The Best Vegetables for a Fall Garden

Planting later can mean large harvests of vegetable staples.
Planting later can mean large harvests of vegetable staples. (Image: Digital Vision./Photodisc/Getty Images)

Spring planting for summer vegetables may be the norm, but several crops do better in a fall garden. Extending your gardening calendar into fall allows several crops to produce a larger harvest and allows you to enjoy fresh vegetables for a longer period. Planting dates and crops vary by U.S. region.

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Tender vs. Hardy

Vegetables are classified as tender, semi-hardy or hardy. Tender vegetables are those that become damaged or killed by light frost. They include cucumber (Cucumis sativus), tomato (Solanum lycopersicum), sweet corn (Zea mays var. saccharata) and pepper (Capsicum spp.). Many of those have a long growing season.

Semi-hardy vegetables are those that can tolerate light to moderate frosts. That kind includes carrot (Daucus carota), parsnips (Pastinaca sativa) and lettuce (Lactuca sativa).

The hardiest vegetables thrive in cool conditions, and some even produce better flavor when exposed to hard frost. The hardiest vegetables include the cole crops, such as broccoli, brussels sprouts, kohlrabi and kale (Brassica oleracea variations). Other hardy crops include peas (Pisum sativum), turnip (Brassica rapa subsp. rapa) and onion (Allium cepa).

Semi-hardy and hardy vegetables are best for fall gardens throughout most of the country, although some regions may have enough frost-free weather throughout autumn for some short-season tender crops.

Your Climate

Understanding your climate gives you a strong basis for your fall vegetable garden. Climates in Florida, for example, vary greatly from those in Indiana and, therefore, require different planting dates for certain crops.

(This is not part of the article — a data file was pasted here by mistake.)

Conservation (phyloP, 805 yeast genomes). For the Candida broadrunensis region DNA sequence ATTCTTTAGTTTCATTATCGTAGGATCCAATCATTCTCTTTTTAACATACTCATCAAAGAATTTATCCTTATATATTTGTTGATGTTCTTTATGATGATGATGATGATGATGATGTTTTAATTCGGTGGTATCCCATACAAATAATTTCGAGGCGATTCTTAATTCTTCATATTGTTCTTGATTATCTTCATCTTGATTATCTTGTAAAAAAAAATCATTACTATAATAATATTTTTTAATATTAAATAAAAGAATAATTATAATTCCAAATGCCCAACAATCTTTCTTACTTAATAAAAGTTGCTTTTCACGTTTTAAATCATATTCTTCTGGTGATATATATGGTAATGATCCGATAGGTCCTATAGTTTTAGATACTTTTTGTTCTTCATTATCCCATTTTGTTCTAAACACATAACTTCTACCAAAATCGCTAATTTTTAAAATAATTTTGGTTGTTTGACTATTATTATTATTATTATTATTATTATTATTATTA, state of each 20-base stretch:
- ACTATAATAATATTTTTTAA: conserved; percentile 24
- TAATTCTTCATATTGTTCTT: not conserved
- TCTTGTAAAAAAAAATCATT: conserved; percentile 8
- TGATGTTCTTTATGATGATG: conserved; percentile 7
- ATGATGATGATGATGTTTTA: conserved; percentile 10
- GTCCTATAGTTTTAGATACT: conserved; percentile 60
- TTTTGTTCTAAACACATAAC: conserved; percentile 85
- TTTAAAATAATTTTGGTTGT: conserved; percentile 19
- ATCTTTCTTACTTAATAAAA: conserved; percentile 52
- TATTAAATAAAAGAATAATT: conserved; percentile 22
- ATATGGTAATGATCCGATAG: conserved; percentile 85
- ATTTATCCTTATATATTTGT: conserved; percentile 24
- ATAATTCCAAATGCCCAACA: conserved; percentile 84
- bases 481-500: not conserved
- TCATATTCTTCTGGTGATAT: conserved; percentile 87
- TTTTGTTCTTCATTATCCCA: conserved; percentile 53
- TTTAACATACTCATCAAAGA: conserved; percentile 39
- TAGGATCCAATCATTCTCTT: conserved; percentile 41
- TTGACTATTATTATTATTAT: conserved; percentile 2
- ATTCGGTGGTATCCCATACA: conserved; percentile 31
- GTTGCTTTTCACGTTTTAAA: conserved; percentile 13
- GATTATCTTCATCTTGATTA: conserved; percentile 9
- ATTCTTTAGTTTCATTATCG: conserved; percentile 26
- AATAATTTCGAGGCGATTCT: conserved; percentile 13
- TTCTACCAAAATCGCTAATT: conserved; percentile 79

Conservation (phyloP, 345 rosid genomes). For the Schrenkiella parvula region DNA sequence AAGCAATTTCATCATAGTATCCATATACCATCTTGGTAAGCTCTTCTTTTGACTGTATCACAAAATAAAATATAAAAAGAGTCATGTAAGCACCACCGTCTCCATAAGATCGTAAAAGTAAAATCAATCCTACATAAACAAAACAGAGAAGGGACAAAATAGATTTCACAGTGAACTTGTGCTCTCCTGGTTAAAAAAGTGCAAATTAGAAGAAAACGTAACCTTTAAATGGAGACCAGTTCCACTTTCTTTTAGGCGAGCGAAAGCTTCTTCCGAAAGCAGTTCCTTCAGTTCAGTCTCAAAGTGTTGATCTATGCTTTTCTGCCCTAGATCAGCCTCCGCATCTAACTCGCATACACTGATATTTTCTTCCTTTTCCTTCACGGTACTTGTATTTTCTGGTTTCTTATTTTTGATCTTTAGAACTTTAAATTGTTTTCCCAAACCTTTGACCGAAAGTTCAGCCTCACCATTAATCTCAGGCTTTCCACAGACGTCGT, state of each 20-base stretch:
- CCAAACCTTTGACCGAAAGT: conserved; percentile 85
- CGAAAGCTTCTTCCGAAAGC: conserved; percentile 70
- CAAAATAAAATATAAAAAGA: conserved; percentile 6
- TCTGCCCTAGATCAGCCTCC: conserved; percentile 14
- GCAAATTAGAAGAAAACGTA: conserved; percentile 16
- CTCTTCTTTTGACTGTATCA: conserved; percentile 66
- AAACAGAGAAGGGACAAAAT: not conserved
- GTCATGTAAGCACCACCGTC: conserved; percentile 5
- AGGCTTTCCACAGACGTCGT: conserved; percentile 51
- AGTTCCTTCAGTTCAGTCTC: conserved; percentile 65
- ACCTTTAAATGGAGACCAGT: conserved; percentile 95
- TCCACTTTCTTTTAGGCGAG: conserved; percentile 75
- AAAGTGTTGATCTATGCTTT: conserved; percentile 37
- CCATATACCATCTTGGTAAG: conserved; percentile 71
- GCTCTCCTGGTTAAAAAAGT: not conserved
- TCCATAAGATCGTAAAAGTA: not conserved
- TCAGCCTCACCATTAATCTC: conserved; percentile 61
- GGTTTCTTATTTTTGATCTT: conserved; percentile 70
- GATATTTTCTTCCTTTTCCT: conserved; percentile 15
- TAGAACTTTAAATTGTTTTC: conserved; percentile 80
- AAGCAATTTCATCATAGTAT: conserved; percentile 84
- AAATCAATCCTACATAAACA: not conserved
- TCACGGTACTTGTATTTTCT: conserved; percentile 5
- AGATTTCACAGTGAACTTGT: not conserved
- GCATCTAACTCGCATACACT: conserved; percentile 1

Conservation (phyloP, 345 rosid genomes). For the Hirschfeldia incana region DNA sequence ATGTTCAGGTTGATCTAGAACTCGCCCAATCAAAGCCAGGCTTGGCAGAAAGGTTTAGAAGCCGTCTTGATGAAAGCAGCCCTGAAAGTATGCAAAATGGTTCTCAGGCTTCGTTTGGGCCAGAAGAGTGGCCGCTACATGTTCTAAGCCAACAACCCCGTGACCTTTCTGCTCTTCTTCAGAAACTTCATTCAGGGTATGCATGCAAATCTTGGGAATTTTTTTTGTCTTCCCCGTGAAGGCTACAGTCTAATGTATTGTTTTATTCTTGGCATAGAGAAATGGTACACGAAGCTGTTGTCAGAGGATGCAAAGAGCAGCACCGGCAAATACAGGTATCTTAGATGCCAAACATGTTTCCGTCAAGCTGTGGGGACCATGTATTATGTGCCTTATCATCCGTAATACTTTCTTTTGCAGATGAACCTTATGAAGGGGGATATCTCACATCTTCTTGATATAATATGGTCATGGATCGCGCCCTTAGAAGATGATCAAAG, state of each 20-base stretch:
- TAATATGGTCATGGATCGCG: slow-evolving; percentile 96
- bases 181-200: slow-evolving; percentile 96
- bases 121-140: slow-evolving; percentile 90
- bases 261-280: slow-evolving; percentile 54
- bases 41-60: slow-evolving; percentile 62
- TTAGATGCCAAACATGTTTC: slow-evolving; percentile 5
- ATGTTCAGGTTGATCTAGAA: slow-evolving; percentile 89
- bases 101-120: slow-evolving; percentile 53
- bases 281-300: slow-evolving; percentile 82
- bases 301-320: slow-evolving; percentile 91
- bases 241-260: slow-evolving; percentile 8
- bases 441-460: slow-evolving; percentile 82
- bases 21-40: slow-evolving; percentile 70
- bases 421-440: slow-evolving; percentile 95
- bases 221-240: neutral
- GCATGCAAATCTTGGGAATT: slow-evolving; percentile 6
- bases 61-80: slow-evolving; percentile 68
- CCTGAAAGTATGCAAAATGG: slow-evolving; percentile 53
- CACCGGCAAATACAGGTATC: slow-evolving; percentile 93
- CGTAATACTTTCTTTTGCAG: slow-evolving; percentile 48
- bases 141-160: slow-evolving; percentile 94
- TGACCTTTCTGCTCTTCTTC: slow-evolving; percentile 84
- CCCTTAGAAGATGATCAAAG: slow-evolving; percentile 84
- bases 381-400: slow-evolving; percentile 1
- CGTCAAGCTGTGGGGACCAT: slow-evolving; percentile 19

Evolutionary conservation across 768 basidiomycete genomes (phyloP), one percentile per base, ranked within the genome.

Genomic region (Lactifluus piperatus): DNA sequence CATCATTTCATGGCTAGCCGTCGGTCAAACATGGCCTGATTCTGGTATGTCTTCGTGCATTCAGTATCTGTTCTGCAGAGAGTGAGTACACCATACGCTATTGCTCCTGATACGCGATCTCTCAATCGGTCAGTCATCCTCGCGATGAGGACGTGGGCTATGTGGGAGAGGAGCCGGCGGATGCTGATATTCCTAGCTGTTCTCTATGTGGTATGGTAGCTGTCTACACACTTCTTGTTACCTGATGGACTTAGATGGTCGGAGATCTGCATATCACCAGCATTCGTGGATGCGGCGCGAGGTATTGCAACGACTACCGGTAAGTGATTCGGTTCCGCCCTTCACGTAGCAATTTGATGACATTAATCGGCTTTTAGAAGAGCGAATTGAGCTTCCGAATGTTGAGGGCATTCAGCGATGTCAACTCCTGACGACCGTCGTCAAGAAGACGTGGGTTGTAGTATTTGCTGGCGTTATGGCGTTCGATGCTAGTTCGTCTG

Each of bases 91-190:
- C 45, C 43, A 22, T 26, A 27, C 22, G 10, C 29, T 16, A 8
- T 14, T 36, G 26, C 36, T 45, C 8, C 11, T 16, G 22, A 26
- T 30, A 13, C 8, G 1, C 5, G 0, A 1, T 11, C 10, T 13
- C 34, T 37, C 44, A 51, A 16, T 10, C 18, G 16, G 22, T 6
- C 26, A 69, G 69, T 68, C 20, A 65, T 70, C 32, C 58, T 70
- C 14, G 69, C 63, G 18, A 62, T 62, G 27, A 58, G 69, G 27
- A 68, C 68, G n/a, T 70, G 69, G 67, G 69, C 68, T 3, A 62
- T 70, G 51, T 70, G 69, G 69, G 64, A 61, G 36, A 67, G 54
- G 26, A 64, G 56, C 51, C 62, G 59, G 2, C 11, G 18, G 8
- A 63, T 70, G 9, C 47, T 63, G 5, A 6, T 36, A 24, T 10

Planting dates depend greatly on two factors: the first average annual frost date and days to harvest. The average date of the first frost in your area gives you an idea of when tender and semi-hardy vegetables need to be harvested. The days to harvest, a number of days listed on the back of seed packets, informs you how many days it takes your crop to mature. Tender crops can be covered with blankets, plastic jugs or other items to protect them from light frosts.

August Planting

In Indiana and various other parts of the Midwest, August is the ideal time for planting several fall crops, including beets (Beta vulgaris subsp. vulgaris), lettuce, peas, bush beans (Phaseolus vulgaris) and cole crops.

In California, August is ideal for setting out transplants and seedlings of cole crops and seeds of carrot, lettuce, rutabaga (Brassica napus, Napobrassica Group*) and turnip.

During August in central Florida, you can sow seeds of short-season cucumbers, peppers, pumpkin (Cucurbita pepo var. pepo) and watermelon (Citrullus lanatus) directly into garden soil.

September Planting

Although a difference of only one month, planting in September vs. August is greatly different in certain regions. In Indiana, for example, September planting is limited primarily to radish (Raphanus sativus), leaf lettuce and onion.

In the Sacramento region of California, you can set out certain cole crop transplants and sow seeds for lettuce and spinach (Spinacia oleracea).

If you are a Central Floridian, you can plant seeds for root crops, leafy greens including lettuce, and cucumbers. Set out transplants of onion and cole crops as well as the fruit plant strawberry (Fragaria ananassa) during September and October.


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